Hearing aids are complex electronic devices designed to provide users with many years of amplification. But through accidents and simple wear and tear, they may require repairs. Understanding what can happen to a device and how the issue is corrected can ensure you visit your audiologist at the first sign of trouble.
Common Causes of Hearing Aid Repairs
There are many factors that can contribute to damage to your hearing aids.
Unless otherwise stated, hearing aids are not waterproof and can be severely damaged when exposed to moisture. If you forget to remove your hearing aids before taking a shower or jumping into Cottage Lake, you need to take action immediately. This includes:
- Turning off the hearing aid
- Removing the battery and drying the device with a clean cloth
- Shaking the device to remove as much water as possible
- Leaving the hearing aid out overnight on newspaper or near a warm radiator to dry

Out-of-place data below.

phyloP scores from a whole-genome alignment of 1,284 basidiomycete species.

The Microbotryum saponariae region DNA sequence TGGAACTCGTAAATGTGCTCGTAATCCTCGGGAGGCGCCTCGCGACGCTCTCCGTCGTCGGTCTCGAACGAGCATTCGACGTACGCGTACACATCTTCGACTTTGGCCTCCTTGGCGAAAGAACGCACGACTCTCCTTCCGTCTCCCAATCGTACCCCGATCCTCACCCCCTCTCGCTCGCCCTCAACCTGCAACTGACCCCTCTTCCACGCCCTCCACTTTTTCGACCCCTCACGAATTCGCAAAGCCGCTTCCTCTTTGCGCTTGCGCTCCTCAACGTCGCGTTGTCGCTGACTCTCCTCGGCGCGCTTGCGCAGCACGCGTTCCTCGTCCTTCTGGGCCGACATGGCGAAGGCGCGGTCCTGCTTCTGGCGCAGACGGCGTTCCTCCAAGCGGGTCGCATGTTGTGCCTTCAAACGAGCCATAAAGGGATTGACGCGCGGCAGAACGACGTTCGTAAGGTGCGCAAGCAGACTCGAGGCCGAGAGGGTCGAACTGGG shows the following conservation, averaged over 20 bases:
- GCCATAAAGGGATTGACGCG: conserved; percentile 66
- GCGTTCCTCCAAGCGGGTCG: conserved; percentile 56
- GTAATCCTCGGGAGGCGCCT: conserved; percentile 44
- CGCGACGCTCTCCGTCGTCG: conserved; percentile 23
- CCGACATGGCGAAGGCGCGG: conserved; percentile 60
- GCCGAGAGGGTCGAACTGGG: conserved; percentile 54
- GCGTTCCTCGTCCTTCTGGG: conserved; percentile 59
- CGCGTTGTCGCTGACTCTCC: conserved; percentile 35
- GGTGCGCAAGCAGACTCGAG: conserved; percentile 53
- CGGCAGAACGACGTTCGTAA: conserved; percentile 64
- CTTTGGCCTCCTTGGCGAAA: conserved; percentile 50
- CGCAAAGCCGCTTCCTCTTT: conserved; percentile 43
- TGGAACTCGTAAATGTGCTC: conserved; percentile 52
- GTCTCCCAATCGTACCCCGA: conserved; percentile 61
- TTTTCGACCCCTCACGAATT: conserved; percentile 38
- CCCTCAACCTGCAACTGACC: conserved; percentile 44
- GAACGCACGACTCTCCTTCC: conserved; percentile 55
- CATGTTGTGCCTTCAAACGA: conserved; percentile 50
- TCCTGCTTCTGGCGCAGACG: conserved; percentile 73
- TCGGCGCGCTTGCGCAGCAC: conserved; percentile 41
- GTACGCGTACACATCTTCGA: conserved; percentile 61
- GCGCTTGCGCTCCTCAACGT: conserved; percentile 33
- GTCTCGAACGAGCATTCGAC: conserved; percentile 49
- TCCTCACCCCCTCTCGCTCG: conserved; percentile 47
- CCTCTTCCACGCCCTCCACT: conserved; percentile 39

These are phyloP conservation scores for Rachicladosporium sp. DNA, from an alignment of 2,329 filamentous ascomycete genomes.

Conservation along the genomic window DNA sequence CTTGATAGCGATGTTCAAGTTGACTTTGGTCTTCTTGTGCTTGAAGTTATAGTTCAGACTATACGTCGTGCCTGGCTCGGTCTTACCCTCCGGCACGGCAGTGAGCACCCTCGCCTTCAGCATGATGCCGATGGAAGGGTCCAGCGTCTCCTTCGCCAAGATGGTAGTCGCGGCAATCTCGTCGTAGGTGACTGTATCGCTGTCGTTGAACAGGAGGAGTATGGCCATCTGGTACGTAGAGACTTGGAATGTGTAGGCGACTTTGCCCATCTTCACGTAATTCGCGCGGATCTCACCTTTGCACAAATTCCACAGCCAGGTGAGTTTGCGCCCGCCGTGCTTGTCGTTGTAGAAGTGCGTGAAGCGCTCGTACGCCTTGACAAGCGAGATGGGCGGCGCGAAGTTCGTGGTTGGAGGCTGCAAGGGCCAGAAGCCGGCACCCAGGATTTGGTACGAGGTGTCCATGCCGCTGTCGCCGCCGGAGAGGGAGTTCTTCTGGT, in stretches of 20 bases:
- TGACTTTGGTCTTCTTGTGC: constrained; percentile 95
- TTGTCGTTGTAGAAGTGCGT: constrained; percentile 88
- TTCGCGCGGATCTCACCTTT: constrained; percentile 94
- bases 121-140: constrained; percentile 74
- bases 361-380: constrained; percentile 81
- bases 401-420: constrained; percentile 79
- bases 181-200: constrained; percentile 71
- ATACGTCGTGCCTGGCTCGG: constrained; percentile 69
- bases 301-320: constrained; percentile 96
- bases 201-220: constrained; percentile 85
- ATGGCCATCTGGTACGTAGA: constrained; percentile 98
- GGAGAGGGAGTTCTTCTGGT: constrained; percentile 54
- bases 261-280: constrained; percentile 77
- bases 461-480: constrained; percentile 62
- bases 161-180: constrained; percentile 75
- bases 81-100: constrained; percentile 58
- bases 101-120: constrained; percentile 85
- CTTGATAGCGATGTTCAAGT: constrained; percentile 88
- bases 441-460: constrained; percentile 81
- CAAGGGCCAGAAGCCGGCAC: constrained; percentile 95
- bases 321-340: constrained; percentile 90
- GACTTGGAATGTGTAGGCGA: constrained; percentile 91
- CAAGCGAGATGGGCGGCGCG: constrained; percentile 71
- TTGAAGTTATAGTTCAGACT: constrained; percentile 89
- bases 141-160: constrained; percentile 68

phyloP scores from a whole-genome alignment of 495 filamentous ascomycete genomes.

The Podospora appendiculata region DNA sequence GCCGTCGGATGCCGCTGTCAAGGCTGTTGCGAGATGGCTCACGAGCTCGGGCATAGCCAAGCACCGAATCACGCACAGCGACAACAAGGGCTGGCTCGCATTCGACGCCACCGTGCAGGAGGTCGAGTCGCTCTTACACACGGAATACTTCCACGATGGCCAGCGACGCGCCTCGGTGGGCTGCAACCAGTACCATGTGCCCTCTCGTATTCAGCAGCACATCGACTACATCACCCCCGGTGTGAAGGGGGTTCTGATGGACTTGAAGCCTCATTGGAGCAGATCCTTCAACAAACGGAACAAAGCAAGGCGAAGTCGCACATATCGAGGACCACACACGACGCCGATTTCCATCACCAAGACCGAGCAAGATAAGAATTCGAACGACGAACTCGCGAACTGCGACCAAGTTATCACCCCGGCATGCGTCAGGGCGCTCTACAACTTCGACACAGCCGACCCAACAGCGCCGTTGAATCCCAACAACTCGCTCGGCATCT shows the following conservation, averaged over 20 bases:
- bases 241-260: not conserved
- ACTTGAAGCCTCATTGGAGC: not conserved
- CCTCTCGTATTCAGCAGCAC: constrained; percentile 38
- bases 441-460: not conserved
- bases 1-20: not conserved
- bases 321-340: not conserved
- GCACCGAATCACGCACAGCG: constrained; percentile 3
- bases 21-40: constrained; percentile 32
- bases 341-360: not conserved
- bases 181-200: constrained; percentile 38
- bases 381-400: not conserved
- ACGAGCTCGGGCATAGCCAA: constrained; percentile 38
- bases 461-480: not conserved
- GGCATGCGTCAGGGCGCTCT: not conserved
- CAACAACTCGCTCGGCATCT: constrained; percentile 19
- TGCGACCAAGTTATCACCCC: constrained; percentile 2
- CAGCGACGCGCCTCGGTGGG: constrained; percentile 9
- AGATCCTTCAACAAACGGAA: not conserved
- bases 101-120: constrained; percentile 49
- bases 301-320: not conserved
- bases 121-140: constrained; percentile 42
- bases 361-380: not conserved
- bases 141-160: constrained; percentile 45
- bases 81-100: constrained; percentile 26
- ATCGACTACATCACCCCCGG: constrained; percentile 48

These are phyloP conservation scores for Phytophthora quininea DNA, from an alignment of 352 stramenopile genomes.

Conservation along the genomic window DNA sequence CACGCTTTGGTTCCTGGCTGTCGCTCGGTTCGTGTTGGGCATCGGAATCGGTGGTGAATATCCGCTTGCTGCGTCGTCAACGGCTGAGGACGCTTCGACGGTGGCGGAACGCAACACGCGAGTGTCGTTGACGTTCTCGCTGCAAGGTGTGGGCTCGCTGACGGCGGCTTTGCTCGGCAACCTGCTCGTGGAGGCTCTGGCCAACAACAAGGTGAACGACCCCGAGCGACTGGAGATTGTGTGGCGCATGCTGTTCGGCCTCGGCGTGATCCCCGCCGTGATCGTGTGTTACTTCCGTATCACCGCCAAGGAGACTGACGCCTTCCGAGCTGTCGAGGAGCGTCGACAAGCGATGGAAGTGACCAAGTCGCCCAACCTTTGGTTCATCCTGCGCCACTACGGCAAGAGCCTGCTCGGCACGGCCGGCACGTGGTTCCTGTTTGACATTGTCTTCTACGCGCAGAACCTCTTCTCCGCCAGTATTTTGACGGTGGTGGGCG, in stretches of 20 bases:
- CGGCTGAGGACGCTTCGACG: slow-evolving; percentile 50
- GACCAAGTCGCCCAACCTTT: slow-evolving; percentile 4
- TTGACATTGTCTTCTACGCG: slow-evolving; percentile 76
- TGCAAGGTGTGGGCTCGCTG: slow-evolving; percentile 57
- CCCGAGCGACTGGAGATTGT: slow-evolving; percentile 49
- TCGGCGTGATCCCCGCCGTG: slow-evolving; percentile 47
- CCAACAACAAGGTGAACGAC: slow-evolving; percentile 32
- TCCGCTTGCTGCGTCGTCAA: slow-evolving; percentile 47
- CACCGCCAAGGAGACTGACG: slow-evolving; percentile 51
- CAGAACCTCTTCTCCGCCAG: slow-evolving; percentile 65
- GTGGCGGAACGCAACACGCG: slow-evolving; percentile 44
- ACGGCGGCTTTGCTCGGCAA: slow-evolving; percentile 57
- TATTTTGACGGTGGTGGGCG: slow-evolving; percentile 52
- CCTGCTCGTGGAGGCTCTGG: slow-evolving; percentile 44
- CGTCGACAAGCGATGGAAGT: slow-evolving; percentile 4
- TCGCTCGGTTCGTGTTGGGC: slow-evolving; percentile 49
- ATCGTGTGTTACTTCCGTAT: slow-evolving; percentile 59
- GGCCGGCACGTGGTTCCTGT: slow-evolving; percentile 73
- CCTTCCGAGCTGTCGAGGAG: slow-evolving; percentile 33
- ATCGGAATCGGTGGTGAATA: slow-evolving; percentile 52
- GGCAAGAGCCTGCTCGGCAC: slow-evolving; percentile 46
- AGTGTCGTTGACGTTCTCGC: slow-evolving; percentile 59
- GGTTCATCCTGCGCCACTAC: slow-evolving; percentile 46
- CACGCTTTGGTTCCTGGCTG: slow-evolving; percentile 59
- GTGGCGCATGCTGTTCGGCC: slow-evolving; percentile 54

Sweat and moisture in the air can also collect on your hearing aid. If left to build up in the device, the moisture can cause damage.
Your audiologist can dry out the device to enable you to hear more clearly. They can also replace any circuitry inside your hearing aid that got damaged. If needed, your hearing aids may be sent back to the manufacturer for additional repairs.
Most hearing aids use plastic tubing, which can degrade over time. Debris can get stuck inside the tubing or it can get overstretched through frequent use. When this happens, sounds won’t carry as well.
Replacing broken tubing is a simple repair that your audiologist can complete in a few minutes.
The microphone in your hearing aid is responsible for picking up sounds from the environment and, if damaged, can seriously impact how well you can hear. Your audiologist will either repair the broken microphone or insert a replacement if the damage is severe enough.
How to Prevent Damage
The best way to prevent needing repairs is to take good care of your hearing aid. This includes cleaning the device every day, making sure to remove any earwax and debris. You should also consider investing in a dehumidifier, which can remove excess moisture from your hearing aid. To learn more about hearing air repairs or to schedule an appointment with an audiologist, contact Hearing Advancement Center today.